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MLB’s owners had their annual preseason meetings last week, and The Athletic’s Evan Drellich covered quite a bit of what commissioner Rob Manfred had to say after them. Lots of it is important to consider for different reasons, but this one stuck out first:
“In times of uncertainty, it’s hard to talk about additional change. Having said that, look, I got five (years as commissioner) left, this year and four more. Those teams, even if I push the issue, they won’t be playing by the time I’m done.”
Drellich points out that the wording sure makes it sound like Manfred will retire from the commissioner’s role at the age of 70, when his current (and third) term comes to an end. Which is a reason to celebrate, sure, in the sense that Manfred has caused more than a few headaches during his near-decade as MLB commissioner. As I wrote last summer for Baseball Prospectus, however, a new commissioner wouldn’t mean a better one:
Predictably, the same kind of calls rang out on social media that always do when Manfred feels like he needs to take things personally and lash out, which is basically whenever he feels his authority has been challenged (which is often): “this guy should be replaced as commissioner,” “isn’t there anyone better for the job,” etc. I am here to tell you that no, there is not someone better, and there is little point in replacing him. If you believe there is room for a better commissioner in MLB, then you might not understand what, exactly, the commissioner’s role is. So let’s get into that.
Rob Manfred works for the owners. He’s not secretly in the pocket of the owners, this isn’t some cloak and dagger affair: his job is as their representative. He has some measure of power over them, thanks to his ability to justify decisions believed to be in “the best interests of Baseball,” but that power mostly exists to keep them from—to be real direct about it—fucking things up for the rest of the owners.
Using “the best interests of Baseball” above rather than “baseball” like the actual clause says was intentional: Manfred has the power to make sure the business of MLB continues to run as it should, to ensure that the owners stand as united as their 30 egos allow when it comes time to go toe-to-toe with the players at the bargaining table. That’s not real power, though, so much as the owners hiring a guy they trust to make sure they don’t cross the lines they shouldn’t cross. Which is actually the origin of the commissioner’s office: Kenesaw Mountain Landis was brought in as the first commissioner because MLB needed to be cleaned up and have its image fixed following the 1919 Black Sox scandal.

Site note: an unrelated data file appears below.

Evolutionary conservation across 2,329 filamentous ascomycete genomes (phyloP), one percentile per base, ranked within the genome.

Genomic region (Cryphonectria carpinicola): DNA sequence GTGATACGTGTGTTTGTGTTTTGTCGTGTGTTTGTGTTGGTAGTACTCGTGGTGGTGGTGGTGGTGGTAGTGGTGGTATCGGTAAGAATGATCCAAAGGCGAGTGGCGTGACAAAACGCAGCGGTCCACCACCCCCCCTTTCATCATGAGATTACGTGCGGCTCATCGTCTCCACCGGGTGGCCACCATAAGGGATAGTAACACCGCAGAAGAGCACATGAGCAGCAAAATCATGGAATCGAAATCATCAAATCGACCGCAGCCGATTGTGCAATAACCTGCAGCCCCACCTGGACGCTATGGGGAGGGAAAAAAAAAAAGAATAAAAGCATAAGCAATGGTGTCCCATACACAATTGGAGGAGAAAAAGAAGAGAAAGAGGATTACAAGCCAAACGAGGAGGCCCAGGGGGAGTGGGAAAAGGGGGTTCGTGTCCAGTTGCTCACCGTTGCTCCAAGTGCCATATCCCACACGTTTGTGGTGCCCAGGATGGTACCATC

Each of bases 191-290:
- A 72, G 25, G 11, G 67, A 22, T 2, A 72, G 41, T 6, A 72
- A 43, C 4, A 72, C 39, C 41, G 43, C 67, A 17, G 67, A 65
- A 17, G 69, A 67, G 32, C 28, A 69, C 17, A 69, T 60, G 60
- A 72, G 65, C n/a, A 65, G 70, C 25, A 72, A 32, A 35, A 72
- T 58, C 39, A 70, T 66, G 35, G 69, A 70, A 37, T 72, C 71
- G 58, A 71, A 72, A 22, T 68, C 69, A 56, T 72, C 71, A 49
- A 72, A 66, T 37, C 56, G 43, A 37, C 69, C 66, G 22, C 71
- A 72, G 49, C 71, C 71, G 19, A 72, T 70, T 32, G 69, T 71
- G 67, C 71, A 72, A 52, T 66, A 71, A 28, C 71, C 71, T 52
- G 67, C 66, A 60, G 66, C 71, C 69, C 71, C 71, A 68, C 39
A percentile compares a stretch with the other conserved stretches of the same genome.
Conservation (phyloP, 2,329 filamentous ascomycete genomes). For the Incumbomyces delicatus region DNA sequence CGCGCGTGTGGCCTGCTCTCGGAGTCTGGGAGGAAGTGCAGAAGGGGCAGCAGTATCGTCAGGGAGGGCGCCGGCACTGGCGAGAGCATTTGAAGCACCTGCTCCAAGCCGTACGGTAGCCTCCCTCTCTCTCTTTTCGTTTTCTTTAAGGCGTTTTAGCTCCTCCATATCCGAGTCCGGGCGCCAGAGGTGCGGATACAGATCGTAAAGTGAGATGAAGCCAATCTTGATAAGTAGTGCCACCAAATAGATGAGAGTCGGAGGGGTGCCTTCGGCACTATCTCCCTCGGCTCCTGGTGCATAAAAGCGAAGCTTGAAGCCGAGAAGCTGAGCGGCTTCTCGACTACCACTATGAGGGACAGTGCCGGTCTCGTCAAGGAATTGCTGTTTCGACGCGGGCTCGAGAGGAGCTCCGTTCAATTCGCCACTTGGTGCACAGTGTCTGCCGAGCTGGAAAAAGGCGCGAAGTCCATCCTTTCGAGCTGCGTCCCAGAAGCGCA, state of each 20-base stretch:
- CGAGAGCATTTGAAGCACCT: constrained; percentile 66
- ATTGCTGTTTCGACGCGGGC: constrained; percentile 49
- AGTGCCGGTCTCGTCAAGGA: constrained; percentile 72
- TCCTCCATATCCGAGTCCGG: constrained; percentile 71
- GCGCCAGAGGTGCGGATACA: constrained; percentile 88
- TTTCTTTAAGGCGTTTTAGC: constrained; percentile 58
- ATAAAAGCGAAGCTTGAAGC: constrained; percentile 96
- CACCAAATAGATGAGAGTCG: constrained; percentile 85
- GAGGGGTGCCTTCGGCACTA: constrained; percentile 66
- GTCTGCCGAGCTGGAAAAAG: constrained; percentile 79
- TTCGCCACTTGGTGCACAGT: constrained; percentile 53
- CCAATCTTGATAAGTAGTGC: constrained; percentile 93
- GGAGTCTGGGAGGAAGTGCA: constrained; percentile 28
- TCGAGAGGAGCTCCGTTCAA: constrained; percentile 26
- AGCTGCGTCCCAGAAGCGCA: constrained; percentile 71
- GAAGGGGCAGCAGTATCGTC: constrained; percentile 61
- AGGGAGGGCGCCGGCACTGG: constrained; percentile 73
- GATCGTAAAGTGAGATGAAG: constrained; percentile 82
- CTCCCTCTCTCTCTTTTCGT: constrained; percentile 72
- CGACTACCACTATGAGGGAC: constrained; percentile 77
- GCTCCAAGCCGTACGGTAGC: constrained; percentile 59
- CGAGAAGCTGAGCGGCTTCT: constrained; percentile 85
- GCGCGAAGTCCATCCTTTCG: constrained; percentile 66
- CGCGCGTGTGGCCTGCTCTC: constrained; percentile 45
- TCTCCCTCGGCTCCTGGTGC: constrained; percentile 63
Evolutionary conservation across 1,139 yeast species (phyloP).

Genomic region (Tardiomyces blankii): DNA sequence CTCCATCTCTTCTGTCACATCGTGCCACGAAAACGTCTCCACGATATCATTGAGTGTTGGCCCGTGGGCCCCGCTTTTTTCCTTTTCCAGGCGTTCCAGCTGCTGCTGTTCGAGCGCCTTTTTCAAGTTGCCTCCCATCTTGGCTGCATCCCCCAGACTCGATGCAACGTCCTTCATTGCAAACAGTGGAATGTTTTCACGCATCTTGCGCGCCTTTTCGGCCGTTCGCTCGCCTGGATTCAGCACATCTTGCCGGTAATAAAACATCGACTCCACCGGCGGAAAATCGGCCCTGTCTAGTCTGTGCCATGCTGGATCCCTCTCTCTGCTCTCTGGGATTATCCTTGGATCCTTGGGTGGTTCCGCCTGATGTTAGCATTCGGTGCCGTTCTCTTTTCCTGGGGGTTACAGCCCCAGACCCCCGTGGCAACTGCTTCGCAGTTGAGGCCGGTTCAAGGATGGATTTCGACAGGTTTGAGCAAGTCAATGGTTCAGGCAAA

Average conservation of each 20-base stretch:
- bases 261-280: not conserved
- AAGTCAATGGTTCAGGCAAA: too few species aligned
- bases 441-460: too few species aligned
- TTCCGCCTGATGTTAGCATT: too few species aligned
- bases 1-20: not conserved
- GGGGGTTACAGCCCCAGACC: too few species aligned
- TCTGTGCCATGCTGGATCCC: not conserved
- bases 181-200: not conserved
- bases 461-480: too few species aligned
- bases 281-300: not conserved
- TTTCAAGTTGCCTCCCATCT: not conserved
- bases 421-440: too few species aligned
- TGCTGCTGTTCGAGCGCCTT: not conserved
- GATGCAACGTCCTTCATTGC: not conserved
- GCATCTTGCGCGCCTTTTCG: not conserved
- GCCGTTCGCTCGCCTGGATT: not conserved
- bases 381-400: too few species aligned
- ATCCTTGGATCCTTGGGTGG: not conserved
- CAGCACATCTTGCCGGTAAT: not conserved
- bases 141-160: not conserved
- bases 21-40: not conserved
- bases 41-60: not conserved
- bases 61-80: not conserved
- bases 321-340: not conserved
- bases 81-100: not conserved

Which is a long way of saying, “don’t get too excited.” Manfred, due to how quickly he unravels in public when challenged, due to his general unlikability, due to… well, due to a lot of factors, is perfect as a commissioner, in the sense that his behavior and lack of subtlety helps shine a light on just what the role really is, and how MLB is so often the bad guy in their interactions with practically any other entity. If someone better at the politics of this takes over for him, that’ll be a detriment to the task of pointing out what’s actually going on. Bud Selig came off like an incompetent, bumbling weirdo much of the time, but it should be clear that he was more like Phil Hartman’s portrayal of Ronald Reagan on Saturday Night Live: a little odd and easy to poke fun at sometimes but overall seemingly harmless in public, and an evil mastermind behind closed doors. Seriously, read Jon Pessah’s The Game if you haven’t, because it paints the picture.
Manfred has continued Selig’s planning — that’s why Selig hand picked him as the successor in the first place, because he knew he could trust him to do so — and it’s not hard to imagine that there will be another successor just as invested in the owners getting what they want the next time one is needed. Whether they can play the political game more deftly is unknown at this stage, of course, but it’s not difficult to imagine that this will be a concern, given Manfred’s failure to write a single convincing letter in response to Congress’ questions to him, or his penchant for getting visibly upset and starting feuds with entire cities when he’s annoyed. He’s helping make the owners more and more money all of the time, but if they find someone who can do that without being universally reviled? The owners would probably love that, too.
It’s not so long for Manfred yet, even if he does plan to retire, but just remember that, as much as it’ll be nice to not have to hear from him or see him any longer, someone else we should dislike and distrust just as much will step in to replace him. Keep that energy going, you know?
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